Since many aspects of the legal structure pertaining to recreational pot are still being laid out by AZDHS, the legality of acquiring seeds and starters for home growing are murky and not specifically addressed as of this writing. Roopali H. Desai, a partner at Coppersmith Brockelman, a Phoenix-based law firm that was primary author of the initiative, says the language of Prop 207 would not allow the transfer of plants, unless they are gifts from the grower. “The adult use statutes and related proposed rules issued by the AZDHS are silent with respect to the sale or transfer of seeds,” she said. “However, Proposition 207 (at A.R.S. Section 36-2852) specifically addresses the transfer of marijuana plants. Under that statutory provision, transferring up to six marijuana plants is legal to a person who is at least 21 years of age, but the transfer must be without remuneration.” So short of the AZDHS creating rules to specifically allow sale of marijuana “starter kits,” at this point in time, home growers must rely on gifts or online “seed banks,” remote purveyors of cannabis seeds that are mostly located outside of the state. The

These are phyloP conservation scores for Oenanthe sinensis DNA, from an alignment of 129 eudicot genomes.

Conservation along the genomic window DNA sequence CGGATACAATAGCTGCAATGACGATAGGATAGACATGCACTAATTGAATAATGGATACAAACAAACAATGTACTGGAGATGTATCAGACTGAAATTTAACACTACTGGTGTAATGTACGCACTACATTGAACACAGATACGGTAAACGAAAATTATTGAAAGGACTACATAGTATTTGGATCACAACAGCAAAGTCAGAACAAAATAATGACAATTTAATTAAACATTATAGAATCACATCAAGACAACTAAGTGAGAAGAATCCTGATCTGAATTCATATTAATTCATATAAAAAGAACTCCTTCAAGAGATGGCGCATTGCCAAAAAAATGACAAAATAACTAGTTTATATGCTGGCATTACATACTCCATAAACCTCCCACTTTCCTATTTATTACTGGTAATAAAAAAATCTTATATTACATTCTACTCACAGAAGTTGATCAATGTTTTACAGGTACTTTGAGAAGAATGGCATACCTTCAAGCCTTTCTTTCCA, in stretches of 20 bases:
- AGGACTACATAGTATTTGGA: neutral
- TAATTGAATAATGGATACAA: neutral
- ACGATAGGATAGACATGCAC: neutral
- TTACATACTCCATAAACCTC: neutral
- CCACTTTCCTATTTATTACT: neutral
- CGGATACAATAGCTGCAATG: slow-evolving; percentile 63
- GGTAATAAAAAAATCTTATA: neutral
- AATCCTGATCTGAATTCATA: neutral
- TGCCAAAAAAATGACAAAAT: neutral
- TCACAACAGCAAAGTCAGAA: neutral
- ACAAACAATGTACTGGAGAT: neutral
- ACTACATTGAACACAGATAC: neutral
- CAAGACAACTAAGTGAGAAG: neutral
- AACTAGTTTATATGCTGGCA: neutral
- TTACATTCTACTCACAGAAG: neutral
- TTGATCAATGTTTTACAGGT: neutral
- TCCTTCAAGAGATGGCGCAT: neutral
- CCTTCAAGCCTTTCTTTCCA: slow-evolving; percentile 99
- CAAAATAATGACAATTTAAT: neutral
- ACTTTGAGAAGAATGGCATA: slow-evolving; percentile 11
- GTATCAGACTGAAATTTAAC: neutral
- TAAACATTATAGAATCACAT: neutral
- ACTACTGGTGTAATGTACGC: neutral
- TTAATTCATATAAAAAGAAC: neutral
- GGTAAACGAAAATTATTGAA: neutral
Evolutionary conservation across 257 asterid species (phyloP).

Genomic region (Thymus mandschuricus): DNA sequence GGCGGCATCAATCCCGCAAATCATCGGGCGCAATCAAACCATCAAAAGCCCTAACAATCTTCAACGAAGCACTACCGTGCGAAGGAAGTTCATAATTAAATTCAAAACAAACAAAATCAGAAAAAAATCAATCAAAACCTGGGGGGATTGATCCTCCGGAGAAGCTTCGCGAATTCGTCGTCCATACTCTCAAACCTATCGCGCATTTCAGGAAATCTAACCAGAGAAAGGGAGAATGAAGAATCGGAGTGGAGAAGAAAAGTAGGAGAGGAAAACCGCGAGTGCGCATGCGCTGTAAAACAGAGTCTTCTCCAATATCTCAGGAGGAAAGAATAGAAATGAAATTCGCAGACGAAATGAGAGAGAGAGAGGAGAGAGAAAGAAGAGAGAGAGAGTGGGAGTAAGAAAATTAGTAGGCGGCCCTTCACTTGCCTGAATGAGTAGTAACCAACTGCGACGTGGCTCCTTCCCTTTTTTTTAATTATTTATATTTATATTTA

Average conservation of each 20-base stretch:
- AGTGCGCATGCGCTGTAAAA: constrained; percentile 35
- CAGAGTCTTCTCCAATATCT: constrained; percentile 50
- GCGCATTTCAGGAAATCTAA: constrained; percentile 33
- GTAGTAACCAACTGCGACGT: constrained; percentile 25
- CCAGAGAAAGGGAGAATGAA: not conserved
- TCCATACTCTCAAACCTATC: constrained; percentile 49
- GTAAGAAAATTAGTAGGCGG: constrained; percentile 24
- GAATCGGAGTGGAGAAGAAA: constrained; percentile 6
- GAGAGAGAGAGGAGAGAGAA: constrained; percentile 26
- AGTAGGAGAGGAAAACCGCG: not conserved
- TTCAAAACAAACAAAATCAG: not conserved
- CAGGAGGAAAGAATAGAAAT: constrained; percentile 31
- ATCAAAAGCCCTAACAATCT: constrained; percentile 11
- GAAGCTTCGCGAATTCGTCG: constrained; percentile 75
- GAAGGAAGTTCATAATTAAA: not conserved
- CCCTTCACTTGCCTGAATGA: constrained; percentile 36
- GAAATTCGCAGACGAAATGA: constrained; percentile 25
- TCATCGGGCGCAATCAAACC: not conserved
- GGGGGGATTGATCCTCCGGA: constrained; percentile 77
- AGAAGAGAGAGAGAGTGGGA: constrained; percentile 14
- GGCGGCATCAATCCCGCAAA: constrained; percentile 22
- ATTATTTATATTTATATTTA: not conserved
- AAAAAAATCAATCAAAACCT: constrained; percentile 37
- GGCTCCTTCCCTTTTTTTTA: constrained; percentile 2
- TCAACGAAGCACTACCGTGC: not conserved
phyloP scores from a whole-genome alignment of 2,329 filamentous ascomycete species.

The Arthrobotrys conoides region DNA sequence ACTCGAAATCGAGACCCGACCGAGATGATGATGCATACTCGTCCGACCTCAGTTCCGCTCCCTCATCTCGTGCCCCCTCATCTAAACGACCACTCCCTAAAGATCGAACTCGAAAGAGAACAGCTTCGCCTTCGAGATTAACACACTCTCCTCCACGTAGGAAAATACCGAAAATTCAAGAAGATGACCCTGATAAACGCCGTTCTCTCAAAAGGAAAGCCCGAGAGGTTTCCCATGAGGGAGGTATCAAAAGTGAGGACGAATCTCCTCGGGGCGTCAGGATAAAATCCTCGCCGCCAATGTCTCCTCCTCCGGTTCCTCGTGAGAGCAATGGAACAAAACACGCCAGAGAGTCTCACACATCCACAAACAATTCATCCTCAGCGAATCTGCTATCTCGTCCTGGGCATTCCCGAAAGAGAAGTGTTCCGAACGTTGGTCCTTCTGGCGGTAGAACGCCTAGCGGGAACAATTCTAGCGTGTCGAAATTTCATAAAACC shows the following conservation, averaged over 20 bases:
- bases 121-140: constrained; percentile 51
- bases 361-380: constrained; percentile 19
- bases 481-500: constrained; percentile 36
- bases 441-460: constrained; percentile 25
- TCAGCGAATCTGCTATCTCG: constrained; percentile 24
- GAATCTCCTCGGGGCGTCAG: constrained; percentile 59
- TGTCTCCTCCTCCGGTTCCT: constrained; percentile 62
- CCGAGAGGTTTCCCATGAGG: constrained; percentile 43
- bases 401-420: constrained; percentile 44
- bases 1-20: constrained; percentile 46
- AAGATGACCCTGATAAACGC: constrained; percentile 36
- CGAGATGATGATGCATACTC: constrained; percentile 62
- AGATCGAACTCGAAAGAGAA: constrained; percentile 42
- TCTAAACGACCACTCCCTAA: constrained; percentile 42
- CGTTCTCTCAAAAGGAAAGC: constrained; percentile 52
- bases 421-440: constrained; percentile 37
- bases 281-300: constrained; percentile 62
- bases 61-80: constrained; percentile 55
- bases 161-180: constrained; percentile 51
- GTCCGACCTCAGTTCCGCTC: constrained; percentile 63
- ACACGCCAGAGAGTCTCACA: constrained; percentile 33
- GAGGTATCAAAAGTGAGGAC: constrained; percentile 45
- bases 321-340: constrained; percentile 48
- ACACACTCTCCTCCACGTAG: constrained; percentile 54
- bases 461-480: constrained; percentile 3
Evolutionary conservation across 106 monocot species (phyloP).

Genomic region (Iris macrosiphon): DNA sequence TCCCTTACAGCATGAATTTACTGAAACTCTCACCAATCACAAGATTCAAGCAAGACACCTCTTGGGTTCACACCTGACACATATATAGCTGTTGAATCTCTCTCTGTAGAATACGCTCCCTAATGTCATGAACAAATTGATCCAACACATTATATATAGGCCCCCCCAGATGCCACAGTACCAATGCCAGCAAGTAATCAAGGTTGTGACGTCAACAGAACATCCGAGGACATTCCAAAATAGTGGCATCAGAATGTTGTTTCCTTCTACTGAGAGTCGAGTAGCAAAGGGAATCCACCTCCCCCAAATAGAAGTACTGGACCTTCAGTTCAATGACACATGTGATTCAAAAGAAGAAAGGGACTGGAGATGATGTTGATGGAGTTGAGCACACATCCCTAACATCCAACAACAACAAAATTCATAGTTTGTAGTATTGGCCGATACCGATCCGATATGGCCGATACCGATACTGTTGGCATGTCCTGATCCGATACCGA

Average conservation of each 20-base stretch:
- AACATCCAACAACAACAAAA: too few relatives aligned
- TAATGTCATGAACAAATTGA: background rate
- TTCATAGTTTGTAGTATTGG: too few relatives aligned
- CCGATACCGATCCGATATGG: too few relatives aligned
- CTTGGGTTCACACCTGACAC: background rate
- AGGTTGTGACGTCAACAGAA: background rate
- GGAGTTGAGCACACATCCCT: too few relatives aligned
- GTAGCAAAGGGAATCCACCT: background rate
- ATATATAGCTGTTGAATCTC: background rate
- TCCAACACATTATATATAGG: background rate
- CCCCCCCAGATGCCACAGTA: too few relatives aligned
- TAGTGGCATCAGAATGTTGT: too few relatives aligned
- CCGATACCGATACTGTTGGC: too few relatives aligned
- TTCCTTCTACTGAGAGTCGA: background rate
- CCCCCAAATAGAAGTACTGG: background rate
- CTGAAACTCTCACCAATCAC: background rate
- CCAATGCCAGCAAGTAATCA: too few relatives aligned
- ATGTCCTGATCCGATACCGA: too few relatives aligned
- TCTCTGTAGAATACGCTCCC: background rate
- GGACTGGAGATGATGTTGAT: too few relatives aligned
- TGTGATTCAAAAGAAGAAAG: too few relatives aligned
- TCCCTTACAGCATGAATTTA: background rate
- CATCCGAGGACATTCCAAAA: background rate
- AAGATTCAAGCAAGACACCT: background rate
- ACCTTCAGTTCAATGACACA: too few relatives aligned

seeds can be expensive and are vulnerable to confiscation should the U.S. Postal Service determine what they are. That said, some dispensary owners believe the rules are murky enough to allow sales and that AZDHS will not bother with enforcement if things remain the way they are. This is due in part to the definition of “marijuana” laid out in the Prop 207 that reads in part, “all parts of the plant of the genus cannabis, whether growing or not, as well as the seeds from the plant.”

Are we in for MORE from the Biden Administration? Last September, the Weekly reported on the passage of House Resolution 3884, the Marijuana Opportunity Reinvestment and Expungement Act, a federal attempt to “decriminalize and deschedule cannabis, to provide for reinvestment in certain persons adversely impacted by the War on Drugs [and] provide for expungement of certain cannabis offenses.” The MORE Act was introduced in September 2019 by Rep. Jerrold Nadler (D-NY), was passed through the House with a large majority, but ran into the Mitch McConnell wall in the Senate. The House once again passed MORE in December, but given the political turmoil in